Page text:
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Publication numberUS7048708 B2
Publication typeGrant
Application numberUS 10/258,677
Publication dateMay 23, 2006
Filing dateApr 24, 2001
Priority dateApr 25, 2000
Fee statusLapsed
Also published asCA2415848A1, CA2415848C, DE60110058D1, DE60110058T2, EP1276444A1, EP1276444B1, US20030120193, WO2001080798A1
Publication number10258677, 258677, US 7048708 B2, US 7048708B2, US-B2-7048708, US7048708 B2, US7048708B2
InventorsJohn Christopher Evans, Keith Clapham
Original AssigneeBsn Medical, Inc.
Export CitationBiBTeX, EndNote, RefMan
External Links: USPTO, USPTO Assignment, Espacenet
Bandage
US 7048708 B2
Abstract
A bandage comprising a weft insertion fabric, in particular a light compression bandage which is a non-laminated and/or single layer bandage comprising a weft insertion fabric or a conformable bandage that essentially consists of a weft insertion fabric, and a method of treating venuous leg, lymphodoema, muscle strain or muscle sprain, which comprises applying such a bandage.
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Claims(10)
1. A compression bandage for being wound about and conforming to a patient's appendage, and comprising a single layer, weft-insertion fabric which consists essentially of relatively elastic warp yarns and relatively inelastic weft insertion yarns, wherein said weft insertion yarns exhibit stretch in a weft direction, and wherein the fabric shows loops in the warp direction but has straight yarns in the weft direction and wherein the weft insertion yarn ends do not loop but are free.
2. The compression bandage of claim 1 further including an adhesive disposed on at least one surface thereof.
3. The compression bandage of claim 1 wherein said warp yarns are composite yarns including cotton fibers and synthetic elastomeric fibers.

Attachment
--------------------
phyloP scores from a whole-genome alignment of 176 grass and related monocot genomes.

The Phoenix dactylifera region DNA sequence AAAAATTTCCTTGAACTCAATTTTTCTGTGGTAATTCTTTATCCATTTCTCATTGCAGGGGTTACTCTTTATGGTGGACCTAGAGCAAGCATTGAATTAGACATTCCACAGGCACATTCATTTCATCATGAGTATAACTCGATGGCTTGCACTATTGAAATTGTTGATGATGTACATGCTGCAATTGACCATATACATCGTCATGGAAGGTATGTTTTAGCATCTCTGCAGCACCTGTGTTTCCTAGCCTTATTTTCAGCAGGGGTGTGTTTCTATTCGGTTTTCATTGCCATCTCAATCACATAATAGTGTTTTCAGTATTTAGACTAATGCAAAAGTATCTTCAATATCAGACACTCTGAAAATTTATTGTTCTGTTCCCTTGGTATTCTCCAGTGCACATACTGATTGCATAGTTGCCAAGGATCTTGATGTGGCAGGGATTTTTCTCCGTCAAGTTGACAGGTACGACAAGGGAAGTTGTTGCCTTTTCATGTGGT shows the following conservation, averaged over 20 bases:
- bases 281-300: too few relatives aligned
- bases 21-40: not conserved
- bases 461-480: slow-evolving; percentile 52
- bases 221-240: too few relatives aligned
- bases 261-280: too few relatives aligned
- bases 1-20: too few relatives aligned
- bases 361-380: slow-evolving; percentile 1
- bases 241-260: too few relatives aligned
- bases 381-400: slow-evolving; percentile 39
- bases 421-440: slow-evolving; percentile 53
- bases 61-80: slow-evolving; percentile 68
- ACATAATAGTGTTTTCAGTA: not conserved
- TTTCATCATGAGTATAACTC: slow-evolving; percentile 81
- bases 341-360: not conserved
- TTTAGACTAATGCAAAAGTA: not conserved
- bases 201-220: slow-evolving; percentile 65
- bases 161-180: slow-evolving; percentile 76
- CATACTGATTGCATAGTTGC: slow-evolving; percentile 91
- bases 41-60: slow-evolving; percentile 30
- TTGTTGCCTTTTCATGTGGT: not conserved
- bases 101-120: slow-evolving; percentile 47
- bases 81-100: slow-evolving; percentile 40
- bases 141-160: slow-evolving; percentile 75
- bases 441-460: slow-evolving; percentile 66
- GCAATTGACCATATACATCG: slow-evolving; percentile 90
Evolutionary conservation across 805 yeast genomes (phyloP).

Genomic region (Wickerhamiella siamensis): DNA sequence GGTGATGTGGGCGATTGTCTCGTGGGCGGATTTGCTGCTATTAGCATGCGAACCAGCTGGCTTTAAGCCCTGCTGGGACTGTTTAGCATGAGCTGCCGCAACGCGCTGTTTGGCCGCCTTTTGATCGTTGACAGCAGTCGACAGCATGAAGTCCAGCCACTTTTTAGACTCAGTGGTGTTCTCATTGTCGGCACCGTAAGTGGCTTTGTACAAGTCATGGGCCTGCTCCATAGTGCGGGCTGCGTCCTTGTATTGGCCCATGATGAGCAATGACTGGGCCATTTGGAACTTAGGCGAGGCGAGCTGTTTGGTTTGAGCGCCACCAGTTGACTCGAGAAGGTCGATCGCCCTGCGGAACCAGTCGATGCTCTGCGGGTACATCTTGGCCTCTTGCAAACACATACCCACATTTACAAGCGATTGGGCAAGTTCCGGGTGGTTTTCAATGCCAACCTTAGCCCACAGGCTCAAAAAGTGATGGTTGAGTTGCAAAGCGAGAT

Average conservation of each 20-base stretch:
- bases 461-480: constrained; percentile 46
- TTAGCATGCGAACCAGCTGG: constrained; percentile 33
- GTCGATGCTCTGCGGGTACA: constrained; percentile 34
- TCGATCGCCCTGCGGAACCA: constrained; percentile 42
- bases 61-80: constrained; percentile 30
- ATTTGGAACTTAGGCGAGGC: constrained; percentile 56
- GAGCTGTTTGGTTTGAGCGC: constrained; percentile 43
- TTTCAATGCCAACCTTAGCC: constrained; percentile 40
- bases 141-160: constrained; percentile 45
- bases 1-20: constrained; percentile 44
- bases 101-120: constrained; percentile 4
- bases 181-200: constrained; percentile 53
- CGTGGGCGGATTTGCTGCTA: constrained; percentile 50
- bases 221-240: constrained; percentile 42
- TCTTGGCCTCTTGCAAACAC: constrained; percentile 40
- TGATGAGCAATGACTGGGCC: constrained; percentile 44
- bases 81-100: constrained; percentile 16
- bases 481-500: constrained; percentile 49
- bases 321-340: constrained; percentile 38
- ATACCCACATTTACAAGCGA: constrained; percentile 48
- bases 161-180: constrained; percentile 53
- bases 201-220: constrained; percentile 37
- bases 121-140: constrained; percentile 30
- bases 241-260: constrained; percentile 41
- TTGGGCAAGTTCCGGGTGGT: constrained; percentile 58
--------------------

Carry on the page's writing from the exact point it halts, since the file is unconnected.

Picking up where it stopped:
4. The compression bandage of claim 3 wherein said weft insertion yarns are twisted cotton fibers.
5. A compression bandage having first and second opposed faces, said bandage comprising:
a base which consists essentially of a single layer of woven, weft-insertion fabric having pillar yarns and weft yarns, wherein said pillar yarns comprise a combination of cotton fibers and synthetic elastic fibers, and said weft yarns comprise fibers having a stretch, such that said fabric exhibits some stretch in the weft direction; and wherein the fabric shows loops in the warp direction but has straight yarns in the weft direction and wherein the weft insertion yarn ends do not loop but are free end; and
a layer of adhesive applied to one of said first and second faces.
6. The compression bandage of claim 5 wherein said pillar yarns are composite yarns of natural fibers and synthetic elastomeric fibers.
7. The compression bandage of claim 6 wherein said weft insertion yarns and twisted cotton fibers.
8. A compression bandage having first and second opposed faces, said bandage consisting essentially of:
a single layer of woven, weft-insertion fabric having pillar yarns and weft yarns, wherein said pillar yarns comprise a combination of inelastic and elastic fibers, and said weft yarns comprise natural fibers;
said fabric having stretch in a weft direction, wherein the fabric shows loops in the warp direction but has straight yarns in the weft direction and wherein the weft insertion yarn ends do not loop but are free; and
an adhesive carried by one of said first and second faces.
9. The compression bandage of claim 8 wherein said warp yarns are composite yarns including natural fibers and synthetic elastomeric fibers.
10. The compression bandage of claim 8 wherein said adhesive is a pressure-sensitive adhesive.
Description

This application is a national stage application, according to Chapter II of the Patent Cooperation Treaty.

The present invention relates to stretch fabrics and bandages, and in particular to light compression bandages.